Cinema Oblivia


Episode 41: Ninja III The Domination

Flashdance + The Exorcist + Poltergeist x Ninjas = Ninja III The Domination. Cannon made a lot of crazy films in their time, but this just might be their craziest! Norm from A Question of Character and Anthony Abatte return once more to discuss this legendary train-wreck. And we also use AI to hypothesize a potential Ninja IV!


Episode 40: Revenge of the Ninja

The ninja cannot be stopped! Anthony Abatte returns to discuss the FAR superior sequel to Enter The Ninja. But he's not alone, Norm from A Question of Character is with him! There was simply too much awesome in this movie for one guest to discuss!


Episode 39: Enter The Ninja

Ninjas were just as much a part of 80s pop culture as big hair, neon, and growing economic disparity, but why? Enter The Ninja, that's why!

While not solely responsible for the ninja craze of the 80s, this flick had a lot to do with it! I'm joined by Anthony Abatte to talk about this utterly mediocre flick, and its bizarre influence on pop culture.


Episode 38: Never Too Young To Die

Gene Simmons is a genderfluid drag performer/terrorist who wants to poison Los Angeles with radioactive waste. Only George Lazenby's son, John Stamos, and his partner Vanity can stop him.

It's a hell of a cast for a hell of a movie, 1987's Never Too Young To Die.

Matt Kucick returns to discuss this amazing gem of 80s cheese, and we also discuss our dream cast for a sequel/remake that damn well should happen!


Content Notice: This film uses some very outdated terminology to discuss intersex people, and we bring it up quite a bit.


Episode 37:Dead or Alive (1999)

Takashi Miike broke through big in 1999 with Audition, but for me, his best movie of that year (he made, like, six) is Dead or Alive, a gonzo bonkers crime drama with one of the craziest beginnings in film history, which is then completely trampled by one of the most apeshit endings of all time. Diamon Feit agrees with me, and he joins me to talk about this underrated work in Miike's insane and impressive oeuvre.

Content Warning: Like, literally everything you can think of and some stuff that you probably can't even imagine.



Episode 36: The Principal

Jim Belushi beats up inner city youths with a baseball bat because he wants them to study algebra in this problematic classic.

Norm from A Question of Character returns to discuss Belushi's unlikely run as an action star, the film's questionable racial politics, and the movie's dope as hell rap song, "Set It Off."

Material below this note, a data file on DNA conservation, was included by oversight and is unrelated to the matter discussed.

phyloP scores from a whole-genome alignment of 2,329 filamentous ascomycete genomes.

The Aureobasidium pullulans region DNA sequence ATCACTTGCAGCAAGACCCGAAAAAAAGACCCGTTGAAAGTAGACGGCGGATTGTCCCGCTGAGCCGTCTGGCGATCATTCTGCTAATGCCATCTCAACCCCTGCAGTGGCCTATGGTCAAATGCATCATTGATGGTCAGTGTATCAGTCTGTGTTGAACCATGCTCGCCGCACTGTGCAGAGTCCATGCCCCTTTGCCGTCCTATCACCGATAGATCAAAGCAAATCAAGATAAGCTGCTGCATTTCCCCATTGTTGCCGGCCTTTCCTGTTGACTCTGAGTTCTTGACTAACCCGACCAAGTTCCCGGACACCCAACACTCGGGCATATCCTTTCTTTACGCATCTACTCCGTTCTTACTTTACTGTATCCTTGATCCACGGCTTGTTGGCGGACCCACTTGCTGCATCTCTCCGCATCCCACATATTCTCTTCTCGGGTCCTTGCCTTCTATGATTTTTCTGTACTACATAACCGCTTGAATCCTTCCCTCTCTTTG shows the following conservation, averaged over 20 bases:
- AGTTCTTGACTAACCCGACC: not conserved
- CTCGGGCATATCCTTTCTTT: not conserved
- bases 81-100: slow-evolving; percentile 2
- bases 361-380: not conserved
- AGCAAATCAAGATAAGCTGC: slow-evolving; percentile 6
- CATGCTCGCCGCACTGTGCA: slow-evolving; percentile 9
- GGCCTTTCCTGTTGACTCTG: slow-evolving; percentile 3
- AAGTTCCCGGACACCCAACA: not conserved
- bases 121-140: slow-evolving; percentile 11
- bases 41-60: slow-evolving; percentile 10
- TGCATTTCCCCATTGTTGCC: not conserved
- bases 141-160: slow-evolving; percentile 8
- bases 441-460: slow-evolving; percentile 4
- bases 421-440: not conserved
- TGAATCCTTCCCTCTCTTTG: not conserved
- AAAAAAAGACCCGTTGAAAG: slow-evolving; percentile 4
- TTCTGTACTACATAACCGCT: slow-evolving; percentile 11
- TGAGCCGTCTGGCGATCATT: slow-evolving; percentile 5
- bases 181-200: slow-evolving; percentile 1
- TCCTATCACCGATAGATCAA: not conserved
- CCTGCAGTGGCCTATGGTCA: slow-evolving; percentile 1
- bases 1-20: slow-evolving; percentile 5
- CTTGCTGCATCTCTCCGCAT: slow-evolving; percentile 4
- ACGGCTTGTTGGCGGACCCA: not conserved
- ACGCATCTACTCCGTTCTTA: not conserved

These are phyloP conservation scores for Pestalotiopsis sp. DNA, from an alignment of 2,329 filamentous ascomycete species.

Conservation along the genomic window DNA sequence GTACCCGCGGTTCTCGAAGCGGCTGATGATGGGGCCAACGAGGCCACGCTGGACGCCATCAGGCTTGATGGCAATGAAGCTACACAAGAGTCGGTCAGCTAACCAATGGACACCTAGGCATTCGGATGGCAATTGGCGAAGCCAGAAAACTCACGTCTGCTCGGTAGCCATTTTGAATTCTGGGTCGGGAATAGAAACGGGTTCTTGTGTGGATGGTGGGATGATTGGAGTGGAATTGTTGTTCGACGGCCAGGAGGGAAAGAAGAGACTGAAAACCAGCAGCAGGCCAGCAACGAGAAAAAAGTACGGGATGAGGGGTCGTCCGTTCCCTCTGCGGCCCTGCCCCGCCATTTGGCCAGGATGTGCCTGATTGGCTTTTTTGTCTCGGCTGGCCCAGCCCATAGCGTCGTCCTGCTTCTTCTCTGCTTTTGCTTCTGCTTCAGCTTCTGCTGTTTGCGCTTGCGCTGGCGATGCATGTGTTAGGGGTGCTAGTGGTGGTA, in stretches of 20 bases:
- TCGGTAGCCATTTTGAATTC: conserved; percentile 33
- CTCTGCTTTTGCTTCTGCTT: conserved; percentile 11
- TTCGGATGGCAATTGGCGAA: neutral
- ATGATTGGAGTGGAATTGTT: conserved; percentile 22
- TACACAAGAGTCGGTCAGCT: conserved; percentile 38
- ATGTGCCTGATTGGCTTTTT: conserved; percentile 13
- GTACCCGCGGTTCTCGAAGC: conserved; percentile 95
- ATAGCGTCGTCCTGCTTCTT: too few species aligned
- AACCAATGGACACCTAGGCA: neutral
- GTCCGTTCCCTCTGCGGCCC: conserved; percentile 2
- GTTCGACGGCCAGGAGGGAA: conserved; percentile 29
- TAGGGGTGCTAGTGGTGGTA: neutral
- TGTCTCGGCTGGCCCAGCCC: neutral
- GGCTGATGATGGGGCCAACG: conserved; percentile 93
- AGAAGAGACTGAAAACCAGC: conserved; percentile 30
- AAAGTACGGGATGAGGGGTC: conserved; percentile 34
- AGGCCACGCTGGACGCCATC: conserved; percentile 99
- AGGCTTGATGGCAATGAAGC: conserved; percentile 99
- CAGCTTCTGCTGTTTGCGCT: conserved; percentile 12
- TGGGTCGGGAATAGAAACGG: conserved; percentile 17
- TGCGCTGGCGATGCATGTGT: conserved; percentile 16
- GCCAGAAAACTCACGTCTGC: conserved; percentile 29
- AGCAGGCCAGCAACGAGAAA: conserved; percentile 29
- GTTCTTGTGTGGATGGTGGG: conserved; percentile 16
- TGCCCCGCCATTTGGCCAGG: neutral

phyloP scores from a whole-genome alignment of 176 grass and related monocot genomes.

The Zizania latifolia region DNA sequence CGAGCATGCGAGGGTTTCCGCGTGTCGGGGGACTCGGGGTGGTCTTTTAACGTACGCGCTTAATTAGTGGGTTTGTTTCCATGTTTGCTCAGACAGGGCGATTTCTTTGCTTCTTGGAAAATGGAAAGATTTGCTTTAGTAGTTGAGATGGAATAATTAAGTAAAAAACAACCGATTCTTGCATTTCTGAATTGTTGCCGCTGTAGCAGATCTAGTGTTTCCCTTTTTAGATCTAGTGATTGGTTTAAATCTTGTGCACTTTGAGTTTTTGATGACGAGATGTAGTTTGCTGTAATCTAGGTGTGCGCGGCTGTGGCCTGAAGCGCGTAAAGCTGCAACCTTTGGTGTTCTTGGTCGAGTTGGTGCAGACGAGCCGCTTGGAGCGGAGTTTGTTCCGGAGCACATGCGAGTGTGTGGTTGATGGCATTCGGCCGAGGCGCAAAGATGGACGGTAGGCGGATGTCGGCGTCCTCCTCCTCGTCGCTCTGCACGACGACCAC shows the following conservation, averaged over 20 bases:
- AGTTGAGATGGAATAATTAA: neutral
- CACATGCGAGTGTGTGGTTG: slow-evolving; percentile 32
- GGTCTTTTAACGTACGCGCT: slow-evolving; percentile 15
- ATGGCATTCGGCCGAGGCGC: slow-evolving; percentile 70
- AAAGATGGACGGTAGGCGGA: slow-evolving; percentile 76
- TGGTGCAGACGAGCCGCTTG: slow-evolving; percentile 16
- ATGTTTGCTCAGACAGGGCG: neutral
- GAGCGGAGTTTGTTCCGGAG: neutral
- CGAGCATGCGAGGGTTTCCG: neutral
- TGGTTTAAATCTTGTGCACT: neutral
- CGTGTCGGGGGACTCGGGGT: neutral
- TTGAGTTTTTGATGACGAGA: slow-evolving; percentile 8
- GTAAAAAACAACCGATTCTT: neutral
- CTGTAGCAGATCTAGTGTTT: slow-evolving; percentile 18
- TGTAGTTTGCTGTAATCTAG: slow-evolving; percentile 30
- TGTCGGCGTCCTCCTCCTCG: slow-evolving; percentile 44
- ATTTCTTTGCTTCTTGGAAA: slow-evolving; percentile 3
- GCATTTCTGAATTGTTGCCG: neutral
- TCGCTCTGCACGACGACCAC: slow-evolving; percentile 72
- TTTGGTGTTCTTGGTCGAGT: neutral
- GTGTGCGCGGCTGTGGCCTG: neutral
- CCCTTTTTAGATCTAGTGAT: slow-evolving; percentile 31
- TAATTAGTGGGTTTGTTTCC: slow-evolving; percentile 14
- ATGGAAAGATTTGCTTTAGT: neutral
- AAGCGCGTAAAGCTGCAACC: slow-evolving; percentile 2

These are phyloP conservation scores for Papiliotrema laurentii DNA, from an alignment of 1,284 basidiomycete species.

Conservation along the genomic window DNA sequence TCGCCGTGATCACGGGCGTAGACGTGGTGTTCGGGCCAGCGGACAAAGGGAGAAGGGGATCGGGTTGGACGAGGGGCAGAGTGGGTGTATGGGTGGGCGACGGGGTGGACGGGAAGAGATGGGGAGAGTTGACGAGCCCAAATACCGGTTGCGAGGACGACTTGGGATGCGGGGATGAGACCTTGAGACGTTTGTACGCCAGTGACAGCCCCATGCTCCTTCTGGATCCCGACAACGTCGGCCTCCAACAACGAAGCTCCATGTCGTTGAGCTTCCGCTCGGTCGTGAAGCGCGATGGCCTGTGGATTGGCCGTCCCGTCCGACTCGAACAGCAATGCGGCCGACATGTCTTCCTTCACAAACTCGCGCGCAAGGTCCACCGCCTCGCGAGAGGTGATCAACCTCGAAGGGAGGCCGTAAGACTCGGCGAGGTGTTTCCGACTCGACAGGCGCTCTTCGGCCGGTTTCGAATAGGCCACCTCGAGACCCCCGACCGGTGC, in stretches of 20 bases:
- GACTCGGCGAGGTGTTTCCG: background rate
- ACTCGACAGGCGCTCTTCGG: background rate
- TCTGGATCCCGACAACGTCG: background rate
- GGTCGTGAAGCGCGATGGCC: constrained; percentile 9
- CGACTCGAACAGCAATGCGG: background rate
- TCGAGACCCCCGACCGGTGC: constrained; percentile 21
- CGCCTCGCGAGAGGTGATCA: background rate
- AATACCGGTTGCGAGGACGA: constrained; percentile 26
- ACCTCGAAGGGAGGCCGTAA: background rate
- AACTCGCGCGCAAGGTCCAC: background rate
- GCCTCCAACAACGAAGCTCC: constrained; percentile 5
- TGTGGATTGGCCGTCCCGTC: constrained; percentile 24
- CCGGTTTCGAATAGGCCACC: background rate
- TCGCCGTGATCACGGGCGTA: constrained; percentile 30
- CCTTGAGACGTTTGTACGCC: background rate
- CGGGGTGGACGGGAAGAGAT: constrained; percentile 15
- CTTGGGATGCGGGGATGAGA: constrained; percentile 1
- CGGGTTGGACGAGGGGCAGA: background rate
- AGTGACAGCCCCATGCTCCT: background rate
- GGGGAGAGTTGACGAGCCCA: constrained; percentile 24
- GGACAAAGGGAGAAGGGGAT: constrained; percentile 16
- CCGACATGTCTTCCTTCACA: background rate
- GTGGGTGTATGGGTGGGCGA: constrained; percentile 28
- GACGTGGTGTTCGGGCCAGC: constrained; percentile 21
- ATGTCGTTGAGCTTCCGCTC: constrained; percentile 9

Episode 35: Coonskin

Coonskin was animator Ralph Bakshi's first real bomb, attracting far more controversy for its racially charged content than box office. Emmett Watkins Jr. bravely joins me today to talk about this controversial cult classic that's problematic with a capital P, but absolutely fascinating.

Content warning: Lots of discussion on racial issues and homophobia, with descriptions and clips of scenes that some might find disturbing.


Episode 34: Race With The Devil

Warren Oates and Peter Fonda just wanted to hop in their RV and take their wives on a ski trip. But a group of murderous Texan satanists had other ideas in Race With The Devil, the nearly forgotten horror/car chase hybrid flick!

Certified Texan Anthony Abatte joins me to talk about this (literal) cult classic, and if Texas really has bands of roving satanists who hunt down tourists in RVs.

He said no, but I'm still not sure.


Episode 33: The Visitor

*cue Visitor theme music*

Joe Odber returns to Cinema Oblivia to delve once again into ancient aliens, albeit in a slightly roundabout way.

The Visitor is a film made by madmen that makes no sense. It's kind of brilliant. It's kind of stupid. It's all kinds of indescribable. John Huston is in it though! And Shelley Winters! What the hell!

We try to parse it out as much as possible. I think we failed though.

*cue Visitor theme music again and again and again*



Episode 32: Manhunter

Making a return appearance on Cinema Oblivia, Brian Ashcraft joins me to talk about Michael Mann's masterpiece (a Mannterpiece, if you will), Manhunter.

It's the least known Hannibal Lector film, but it's probably the best, thanks to amazing performances, stunning direction and cinematography, amazing music, and truly, a showstopping career-making performance by Chris Elliot.

Okay, he has one line in one scene, but still.

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